In-Toeing Is Often a Primary Care Orthopedic Condition

John A. Sielatycki, William L. Hennrikus, Richard D. Swenson, Matthew G. Fanelli, Cynthia J. Reighard, Jane A. Hamp

Research output: Contribution to journalArticlepeer-review

9 Scopus citations


Objective To evaluate in-toeing consults to a pediatric orthopedic clinic to determine the proportion that could be managed by a primary care physician. Study design A prospective registry was created for 143 consecutive children referred to a pediatric orthopedic clinic for “in-toeing.” Each patient underwent a careful history and physical examination, which included a rotational profile. We recorded the final diagnosis, treatment offered, follow-up visit results, and the source of the referral. Results After pediatric orthopedic evaluation, 85% of patients had a confirmed diagnosis of in-toeing, and 15% had a different final diagnosis. Seventy-four percent of patients had 1 consultation visit, 18% had 2, and 8% had >2 visits. None of the referred patients was a candidate for treatment by casting or surgery. Conclusion In most cases, in-toeing is a normal variation of development that can be managed by counseling and observation by the primary care physician alone. Rare cases of severe in-toeing >2 standard deviations from the mean should likely still prompt referral to a pediatric orthopedic surgeon for potential intervention.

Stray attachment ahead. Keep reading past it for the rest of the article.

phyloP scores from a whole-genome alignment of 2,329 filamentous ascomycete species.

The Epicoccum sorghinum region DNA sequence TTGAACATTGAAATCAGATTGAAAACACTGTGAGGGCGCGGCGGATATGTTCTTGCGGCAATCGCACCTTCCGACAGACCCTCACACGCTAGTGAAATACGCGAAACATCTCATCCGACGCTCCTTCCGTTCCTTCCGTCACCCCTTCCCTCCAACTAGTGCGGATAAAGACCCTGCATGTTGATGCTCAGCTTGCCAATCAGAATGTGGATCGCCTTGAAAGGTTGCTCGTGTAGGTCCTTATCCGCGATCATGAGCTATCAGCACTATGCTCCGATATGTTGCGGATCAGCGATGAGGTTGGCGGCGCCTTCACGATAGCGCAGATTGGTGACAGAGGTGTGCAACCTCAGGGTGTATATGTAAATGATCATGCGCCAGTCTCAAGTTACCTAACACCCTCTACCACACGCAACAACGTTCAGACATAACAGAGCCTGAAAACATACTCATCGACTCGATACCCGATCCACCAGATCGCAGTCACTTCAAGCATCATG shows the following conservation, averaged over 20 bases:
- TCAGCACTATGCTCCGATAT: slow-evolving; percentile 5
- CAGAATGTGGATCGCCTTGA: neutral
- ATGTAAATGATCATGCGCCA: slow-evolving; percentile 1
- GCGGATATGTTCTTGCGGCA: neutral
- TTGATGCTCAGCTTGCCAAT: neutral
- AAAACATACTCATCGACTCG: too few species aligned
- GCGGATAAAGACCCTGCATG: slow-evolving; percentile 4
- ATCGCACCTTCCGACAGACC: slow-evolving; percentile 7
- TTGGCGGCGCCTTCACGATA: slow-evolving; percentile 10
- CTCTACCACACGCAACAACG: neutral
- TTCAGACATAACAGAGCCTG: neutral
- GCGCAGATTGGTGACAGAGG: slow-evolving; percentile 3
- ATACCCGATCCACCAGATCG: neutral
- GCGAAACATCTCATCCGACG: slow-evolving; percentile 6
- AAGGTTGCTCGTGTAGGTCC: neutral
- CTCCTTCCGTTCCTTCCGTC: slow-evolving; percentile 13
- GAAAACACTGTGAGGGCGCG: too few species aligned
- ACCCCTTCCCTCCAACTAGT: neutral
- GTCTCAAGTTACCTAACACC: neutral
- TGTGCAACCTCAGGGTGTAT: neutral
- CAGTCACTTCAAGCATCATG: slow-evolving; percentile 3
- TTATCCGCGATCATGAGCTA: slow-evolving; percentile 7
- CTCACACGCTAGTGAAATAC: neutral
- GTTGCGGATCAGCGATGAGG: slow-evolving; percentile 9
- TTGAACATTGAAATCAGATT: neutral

Original languageEnglish (US)
Pages (from-to)297-301
Number of pages5
JournalJournal of Pediatrics
StatePublished - 2016

All Science Journal Classification (ASJC) codes

  • Pediatrics, Perinatology, and Child Health


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